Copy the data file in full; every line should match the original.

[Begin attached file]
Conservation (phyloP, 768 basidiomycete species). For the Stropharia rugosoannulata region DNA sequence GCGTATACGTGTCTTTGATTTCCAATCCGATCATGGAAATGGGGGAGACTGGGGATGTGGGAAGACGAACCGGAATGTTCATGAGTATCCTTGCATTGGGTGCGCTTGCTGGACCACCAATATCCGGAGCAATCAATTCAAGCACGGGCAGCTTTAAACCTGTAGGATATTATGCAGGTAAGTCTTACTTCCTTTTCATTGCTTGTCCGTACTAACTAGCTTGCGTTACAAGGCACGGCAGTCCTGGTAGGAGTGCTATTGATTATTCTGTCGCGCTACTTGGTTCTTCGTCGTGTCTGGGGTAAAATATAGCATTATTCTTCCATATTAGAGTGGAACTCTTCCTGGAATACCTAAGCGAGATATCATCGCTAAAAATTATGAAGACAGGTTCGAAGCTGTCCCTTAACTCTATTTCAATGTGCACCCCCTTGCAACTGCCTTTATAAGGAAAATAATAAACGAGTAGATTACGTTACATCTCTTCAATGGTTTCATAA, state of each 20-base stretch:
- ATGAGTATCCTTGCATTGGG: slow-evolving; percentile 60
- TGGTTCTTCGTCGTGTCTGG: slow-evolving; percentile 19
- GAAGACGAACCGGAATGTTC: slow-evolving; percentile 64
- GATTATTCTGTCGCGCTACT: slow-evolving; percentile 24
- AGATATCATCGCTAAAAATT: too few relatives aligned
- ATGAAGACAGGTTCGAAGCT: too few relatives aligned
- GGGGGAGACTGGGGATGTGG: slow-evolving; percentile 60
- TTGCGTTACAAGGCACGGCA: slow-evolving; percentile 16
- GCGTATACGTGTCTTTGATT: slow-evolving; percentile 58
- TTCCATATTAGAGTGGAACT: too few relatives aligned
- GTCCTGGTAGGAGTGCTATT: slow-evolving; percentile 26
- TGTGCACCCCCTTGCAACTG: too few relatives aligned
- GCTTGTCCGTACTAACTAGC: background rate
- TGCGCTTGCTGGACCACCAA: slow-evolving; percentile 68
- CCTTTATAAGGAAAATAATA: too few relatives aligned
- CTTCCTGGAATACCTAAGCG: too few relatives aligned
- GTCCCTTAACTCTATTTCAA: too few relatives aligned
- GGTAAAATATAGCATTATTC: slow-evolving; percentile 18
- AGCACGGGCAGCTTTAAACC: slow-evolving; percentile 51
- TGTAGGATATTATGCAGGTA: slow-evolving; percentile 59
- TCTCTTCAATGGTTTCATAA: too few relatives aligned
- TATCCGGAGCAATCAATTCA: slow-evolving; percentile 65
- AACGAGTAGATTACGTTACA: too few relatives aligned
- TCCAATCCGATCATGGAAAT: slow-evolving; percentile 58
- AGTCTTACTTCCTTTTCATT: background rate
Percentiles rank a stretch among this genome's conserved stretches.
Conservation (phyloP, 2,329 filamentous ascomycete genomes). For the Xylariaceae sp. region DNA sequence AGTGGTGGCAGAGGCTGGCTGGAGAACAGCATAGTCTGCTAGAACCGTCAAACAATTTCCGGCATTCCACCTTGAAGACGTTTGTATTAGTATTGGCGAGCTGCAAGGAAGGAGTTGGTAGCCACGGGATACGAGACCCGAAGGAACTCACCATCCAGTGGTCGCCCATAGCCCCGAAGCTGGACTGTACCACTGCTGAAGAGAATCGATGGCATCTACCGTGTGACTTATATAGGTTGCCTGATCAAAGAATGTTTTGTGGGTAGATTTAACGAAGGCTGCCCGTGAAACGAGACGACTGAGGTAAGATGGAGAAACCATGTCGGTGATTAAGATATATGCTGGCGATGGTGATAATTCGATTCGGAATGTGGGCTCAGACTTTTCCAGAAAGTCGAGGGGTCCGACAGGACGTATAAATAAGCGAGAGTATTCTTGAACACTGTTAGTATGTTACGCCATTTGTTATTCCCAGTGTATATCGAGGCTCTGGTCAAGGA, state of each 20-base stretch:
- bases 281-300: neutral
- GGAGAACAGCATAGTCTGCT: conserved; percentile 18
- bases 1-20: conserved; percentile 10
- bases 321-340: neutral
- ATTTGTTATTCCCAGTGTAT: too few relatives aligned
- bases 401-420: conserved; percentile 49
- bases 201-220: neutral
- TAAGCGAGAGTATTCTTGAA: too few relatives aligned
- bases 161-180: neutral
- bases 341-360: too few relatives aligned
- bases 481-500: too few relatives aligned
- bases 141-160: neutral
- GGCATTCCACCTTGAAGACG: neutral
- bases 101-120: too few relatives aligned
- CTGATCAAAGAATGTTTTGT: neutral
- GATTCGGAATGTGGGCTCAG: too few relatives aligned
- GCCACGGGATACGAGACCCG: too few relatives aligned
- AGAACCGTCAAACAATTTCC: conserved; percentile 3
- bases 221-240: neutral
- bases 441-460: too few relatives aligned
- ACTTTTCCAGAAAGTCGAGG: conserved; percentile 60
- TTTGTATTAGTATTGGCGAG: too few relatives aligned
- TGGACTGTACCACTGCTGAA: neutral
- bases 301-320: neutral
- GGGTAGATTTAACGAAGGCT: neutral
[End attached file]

Conservation (phyloP, 768 basidiomycete species). For the Stropharia rugosoannulata region DNA sequence GCGTATACGTGTCTTTGATTTCCAATCCGATCATGGAAATGGGGGAGACTGGGGATGTGGGAAGACGAACCGGAATGTTCATGAGTATCCTTGCATTGGGTGCGCTTGCTGGACCACCAATATCCGGAGCAATCAATTCAAGCACGGGCAGCTTTAAACCTGTAGGATATTATGCAGGTAAGTCTTACTTCCTTTTCATTGCTTGTCCGTACTAACTAGCTTGCGTTACAAGGCACGGCAGTCCTGGTAGGAGTGCTATTGATTATTCTGTCGCGCTACTTGGTTCTTCGTCGTGTCTGGGGTAAAATATAGCATTATTCTTCCATATTAGAGTGGAACTCTTCCTGGAATACCTAAGCGAGATATCATCGCTAAAAATTATGAAGACAGGTTCGAAGCTGTCCCTTAACTCTATTTCAATGTGCACCCCCTTGCAACTGCCTTTATAAGGAAAATAATAAACGAGTAGATTACGTTACATCTCTTCAATGGTTTCATAA, state of each 20-base stretch:
- ATGAGTATCCTTGCATTGGG: slow-evolving; percentile 60
- TGGTTCTTCGTCGTGTCTGG: slow-evolving; percentile 19
- GAAGACGAACCGGAATGTTC: slow-evolving; percentile 64
- GATTATTCTGTCGCGCTACT: slow-evolving; percentile 24
- AGATATCATCGCTAAAAATT: too few relatives aligned
- ATGAAGACAGGTTCGAAGCT: too few relatives aligned
- GGGGGAGACTGGGGATGTGG: slow-evolving; percentile 60
- TTGCGTTACAAGGCACGGCA: slow-evolving; percentile 16
- GCGTATACGTGTCTTTGATT: slow-evolving; percentile 58
- TTCCATATTAGAGTGGAACT: too few relatives aligned
- GTCCTGGTAGGAGTGCTATT: slow-evolving; percentile 26
- TGTGCACCCCCTTGCAACTG: too few relatives aligned
- GCTTGTCCGTACTAACTAGC: background rate
- TGCGCTTGCTGGACCACCAA: slow-evolving; percentile 68
- CCTTTATAAGGAAAATAATA: too few relatives aligned
- CTTCCTGGAATACCTAAGCG: too few relatives aligned
- GTCCCTTAACTCTATTTCAA: too few relatives aligned
- GGTAAAATATAGCATTATTC: slow-evolving; percentile 18
- AGCACGGGCAGCTTTAAACC: slow-evolving; percentile 51
- TGTAGGATATTATGCAGGTA: slow-evolving; percentile 59
- TCTCTTCAATGGTTTCATAA: too few relatives aligned
- TATCCGGAGCAATCAATTCA: slow-evolving; percentile 65
- AACGAGTAGATTACGTTACA: too few relatives aligned
- TCCAATCCGATCATGGAAAT: slow-evolving; percentile 58
- AGTCTTACTTCCTTTTCATT: background rate
Percentiles rank a stretch among this genome's conserved stretches.
Conservation (phyloP, 2,329 filamentous ascomycete genomes). For the Xylariaceae sp. region DNA sequence AGTGGTGGCAGAGGCTGGCTGGAGAACAGCATAGTCTGCTAGAACCGTCAAACAATTTCCGGCATTCCACCTTGAAGACGTTTGTATTAGTATTGGCGAGCTGCAAGGAAGGAGTTGGTAGCCACGGGATACGAGACCCGAAGGAACTCACCATCCAGTGGTCGCCCATAGCCCCGAAGCTGGACTGTACCACTGCTGAAGAGAATCGATGGCATCTACCGTGTGACTTATATAGGTTGCCTGATCAAAGAATGTTTTGTGGGTAGATTTAACGAAGGCTGCCCGTGAAACGAGACGACTGAGGTAAGATGGAGAAACCATGTCGGTGATTAAGATATATGCTGGCGATGGTGATAATTCGATTCGGAATGTGGGCTCAGACTTTTCCAGAAAGTCGAGGGGTCCGACAGGACGTATAAATAAGCGAGAGTATTCTTGAACACTGTTAGTATGTTACGCCATTTGTTATTCCCAGTGTATATCGAGGCTCTGGTCAAGGA, state of each 20-base stretch:
- bases 281-300: neutral
- GGAGAACAGCATAGTCTGCT: conserved; percentile 18
- bases 1-20: conserved; percentile 10
- bases 321-340: neutral
- ATTTGTTATTCCCAGTGTAT: too few relatives aligned
- bases 401-420: conserved; percentile 49
- bases 201-220: neutral
- TAAGCGAGAGTATTCTTGAA: too few relatives aligned
- bases 161-180: neutral
- bases 341-360: too few relatives aligned
- bases 481-500: too few relatives aligned
- bases 141-160: neutral
- GGCATTCCACCTTGAAGACG: neutral
- bases 101-120: too few relatives aligned
- CTGATCAAAGAATGTTTTGT: neutral
- GATTCGGAATGTGGGCTCAG: too few relatives aligned
- GCCACGGGATACGAGACCCG: too few relatives aligned
- AGAACCGTCAAACAATTTCC: conserved; percentile 3
- bases 221-240: neutral
- bases 441-460: too few relatives aligned
- ACTTTTCCAGAAAGTCGAGG: conserved; percentile 60
- TTTGTATTAGTATTGGCGAG: too few relatives aligned
- TGGACTGTACCACTGCTGAA: neutral
- bases 301-320: neutral
- GGGTAGATTTAACGAAGGCT: neutral